The most important database or data warehouse will be your production instance. This is the one that your live data will be loaded into and which your users access for their reports, dashboards and analytics. It is important therefore to protect the quality and accuracy of this instance.
One of the first steps to doing so is to introduce controls and processes around your production database. These might include the need to test before changes are rolled out, or locking down permissions such that only database administrators can drop or create objects.
Beyond this, one of the biggest steps a data team can take to protect their production instance is to introduce a test database. Ideally, production like data and code will be loaded into this database, and any changes can be tested there. This includes testing data loading code, transformations, performance and the end result reports and dashboards.
Because we want to keep our test database "production like", it might then make sense to introduce more databases for early stage testing or performance testing. We could also implement a model where each Data Engineer has their own database for their own work.
This sounds like an explosion of databases, and it is not without cost. However, the idea is that changes progressively get more tested as they flow from developer to test to production. This ultimately increases reliability and quality which is important for all businesses.
To Software Engineers, the idea of multiple environments is very familiar and commonplace. In the data world, this is less common, and there are many teams that either don't do this at all or don't do it well.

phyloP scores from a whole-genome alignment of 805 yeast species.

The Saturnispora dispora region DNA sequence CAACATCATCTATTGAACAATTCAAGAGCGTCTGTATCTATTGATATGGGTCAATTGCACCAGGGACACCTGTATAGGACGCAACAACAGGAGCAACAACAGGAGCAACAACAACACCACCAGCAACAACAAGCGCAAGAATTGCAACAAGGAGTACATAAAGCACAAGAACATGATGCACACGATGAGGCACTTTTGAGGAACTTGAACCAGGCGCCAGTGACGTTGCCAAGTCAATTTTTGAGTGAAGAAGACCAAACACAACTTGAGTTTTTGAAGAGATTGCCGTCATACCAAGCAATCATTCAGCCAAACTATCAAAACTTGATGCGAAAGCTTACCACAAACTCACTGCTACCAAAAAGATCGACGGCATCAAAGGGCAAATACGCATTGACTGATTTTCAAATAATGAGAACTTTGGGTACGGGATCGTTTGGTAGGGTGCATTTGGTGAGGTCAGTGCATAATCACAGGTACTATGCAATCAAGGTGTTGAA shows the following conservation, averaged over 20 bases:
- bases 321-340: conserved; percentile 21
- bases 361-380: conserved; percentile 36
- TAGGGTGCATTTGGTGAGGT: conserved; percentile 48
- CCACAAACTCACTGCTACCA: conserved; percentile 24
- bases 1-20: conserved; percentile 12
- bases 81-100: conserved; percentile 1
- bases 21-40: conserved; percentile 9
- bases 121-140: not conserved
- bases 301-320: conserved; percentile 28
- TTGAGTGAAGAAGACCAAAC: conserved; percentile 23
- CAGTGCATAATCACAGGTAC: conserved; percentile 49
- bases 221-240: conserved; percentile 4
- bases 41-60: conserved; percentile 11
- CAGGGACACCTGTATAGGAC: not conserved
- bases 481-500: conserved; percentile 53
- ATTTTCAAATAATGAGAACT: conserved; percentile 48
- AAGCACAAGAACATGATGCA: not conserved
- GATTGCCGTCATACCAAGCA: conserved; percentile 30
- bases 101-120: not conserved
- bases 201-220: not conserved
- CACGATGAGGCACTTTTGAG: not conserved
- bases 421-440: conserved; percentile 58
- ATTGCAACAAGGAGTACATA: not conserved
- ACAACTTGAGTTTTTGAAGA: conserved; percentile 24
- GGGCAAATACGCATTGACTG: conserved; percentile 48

For the teams that don't do it at all, they would essentially work directly in production and fixing any issues that arise on an ad-hoc basis. Though this can work for a long time, it harms the experience of your users and also presents risk of corrupting data irreperably.
There are a second class of teams who have implemented development and testing environments for their data, but use them sporadically. Sometimes people might bypass testing environments, or let the data in them become very stale. When the tables, views and data in the different environments drift out of line to such an extent it almost isn't worth doing any pre-production testing. This situation is very common, with data teams working on big, business critical systems having a flawed development workflow around their data environments.
With the move to Data Engineering and dbt, this situation should improve. For the first time, data teams are really focussed on applying these practices to their workflows.
dbt makes defining this pipeline easier than it otherwise would be:
dbt has the concept targets which are defined in the profiles.yml file, outside of your dbt project. When you run your project, you can select a target. This allows us to deploy the same code into multiple target databases.
As an example, we might define five profiles representing our path to production:
bens_dev: dev: test: performance_test: prod:
We can then dbt run against each of these profiles:
This seperation of project code and deployment targets, gives us the ability to deploy our code to different environments.
When dbt is looking for connections details, it looks for targets in a profiles.yml file.
profiles.yml can be stored in multiple places, and it has an order of precedence whereby the one in your home directory overrides the one in the project.
This means that a developer can point at their own database or schema when working on their laptop, let a CI server deploy to test using a profiles.yml in the repo.
Though dbt has the powerful set of tools for building a developer workflow, it does not enforce. There is nothing ensure that I forget to deploy to the performance testing environment or deploy straight to production. We are then back to having a problem of environment drift.
Ensemble CI attempts to put a development process around the Data Engineering lifecycle by building around dbt Core. It means that all changes flow through a defined path to production, and there are controls in place to ensure that changes are properly testing.